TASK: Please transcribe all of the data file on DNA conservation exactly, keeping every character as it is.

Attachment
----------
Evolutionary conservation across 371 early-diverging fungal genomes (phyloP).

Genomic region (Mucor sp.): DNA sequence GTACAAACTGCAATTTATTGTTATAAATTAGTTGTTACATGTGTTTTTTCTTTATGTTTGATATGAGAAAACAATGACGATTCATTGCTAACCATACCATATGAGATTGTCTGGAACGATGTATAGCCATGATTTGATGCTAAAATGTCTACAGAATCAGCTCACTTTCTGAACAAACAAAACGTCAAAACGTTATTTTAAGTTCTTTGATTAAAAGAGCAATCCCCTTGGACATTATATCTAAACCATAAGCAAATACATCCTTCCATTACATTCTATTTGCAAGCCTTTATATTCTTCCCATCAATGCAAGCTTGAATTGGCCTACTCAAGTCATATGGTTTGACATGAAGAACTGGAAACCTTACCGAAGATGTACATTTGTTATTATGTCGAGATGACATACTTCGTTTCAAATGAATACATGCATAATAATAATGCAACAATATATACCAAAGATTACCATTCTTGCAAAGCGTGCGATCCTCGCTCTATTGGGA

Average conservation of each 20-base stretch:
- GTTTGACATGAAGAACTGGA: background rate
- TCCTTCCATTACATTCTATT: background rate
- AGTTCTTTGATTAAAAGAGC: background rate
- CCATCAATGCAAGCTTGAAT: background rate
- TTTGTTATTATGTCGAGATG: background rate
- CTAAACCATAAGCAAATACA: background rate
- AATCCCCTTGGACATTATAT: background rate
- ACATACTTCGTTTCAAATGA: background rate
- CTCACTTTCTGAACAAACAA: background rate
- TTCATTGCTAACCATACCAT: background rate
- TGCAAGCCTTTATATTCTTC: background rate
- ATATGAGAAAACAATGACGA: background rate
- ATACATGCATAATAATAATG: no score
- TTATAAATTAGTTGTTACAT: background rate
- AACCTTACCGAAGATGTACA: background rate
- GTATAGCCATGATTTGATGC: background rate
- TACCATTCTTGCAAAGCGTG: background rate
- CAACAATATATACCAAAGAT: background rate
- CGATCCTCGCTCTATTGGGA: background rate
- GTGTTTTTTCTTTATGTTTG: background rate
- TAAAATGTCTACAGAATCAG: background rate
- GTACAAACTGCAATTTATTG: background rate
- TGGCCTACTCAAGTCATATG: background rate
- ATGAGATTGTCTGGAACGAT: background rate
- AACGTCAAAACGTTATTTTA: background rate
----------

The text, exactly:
Evolutionary conservation across 371 early-diverging fungal genomes (phyloP).

Genomic region (Mucor sp.): DNA sequence GTACAAACTGCAATTTATTGTTATAAATTAGTTGTTACATGTGTTTTTTCTTTATGTTTGATATGAGAAAACAATGACGATTCATTGCTAACCATACCATATGAGATTGTCTGGAACGATGTATAGCCATGATTTGATGCTAAAATGTCTACAGAATCAGCTCACTTTCTGAACAAACAAAACGTCAAAACGTTATTTTAAGTTCTTTGATTAAAAGAGCAATCCCCTTGGACATTATATCTAAACCATAAGCAAATACATCCTTCCATTACATTCTATTTGCAAGCCTTTATATTCTTCCCATCAATGCAAGCTTGAATTGGCCTACTCAAGTCATATGGTTTGACATGAAGAACTGGAAACCTTACCGAAGATGTACATTTGTTATTATGTCGAGATGACATACTTCGTTTCAAATGAATACATGCATAATAATAATGCAACAATATATACCAAAGATTACCATTCTTGCAAAGCGTGCGATCCTCGCTCTATTGGGA

Average conservation of each 20-base stretch:
- GTTTGACATGAAGAACTGGA: background rate
- TCCTTCCATTACATTCTATT: background rate
- AGTTCTTTGATTAAAAGAGC: background rate
- CCATCAATGCAAGCTTGAAT: background rate
- TTTGTTATTATGTCGAGATG: background rate
- CTAAACCATAAGCAAATACA: background rate
- AATCCCCTTGGACATTATAT: background rate
- ACATACTTCGTTTCAAATGA: background rate
- CTCACTTTCTGAACAAACAA: background rate
- TTCATTGCTAACCATACCAT: background rate
- TGCAAGCCTTTATATTCTTC: background rate
- ATATGAGAAAACAATGACGA: background rate
- ATACATGCATAATAATAATG: no score
- TTATAAATTAGTTGTTACAT: background rate
- AACCTTACCGAAGATGTACA: background rate
- GTATAGCCATGATTTGATGC: background rate
- TACCATTCTTGCAAAGCGTG: background rate
- CAACAATATATACCAAAGAT: background rate
- CGATCCTCGCTCTATTGGGA: background rate
- GTGTTTTTTCTTTATGTTTG: background rate
- TAAAATGTCTACAGAATCAG: background rate
- GTACAAACTGCAATTTATTG: background rate
- TGGCCTACTCAAGTCATATG: background rate
- ATGAGATTGTCTGGAACGAT: background rate
- AACGTCAAAACGTTATTTTA: background rate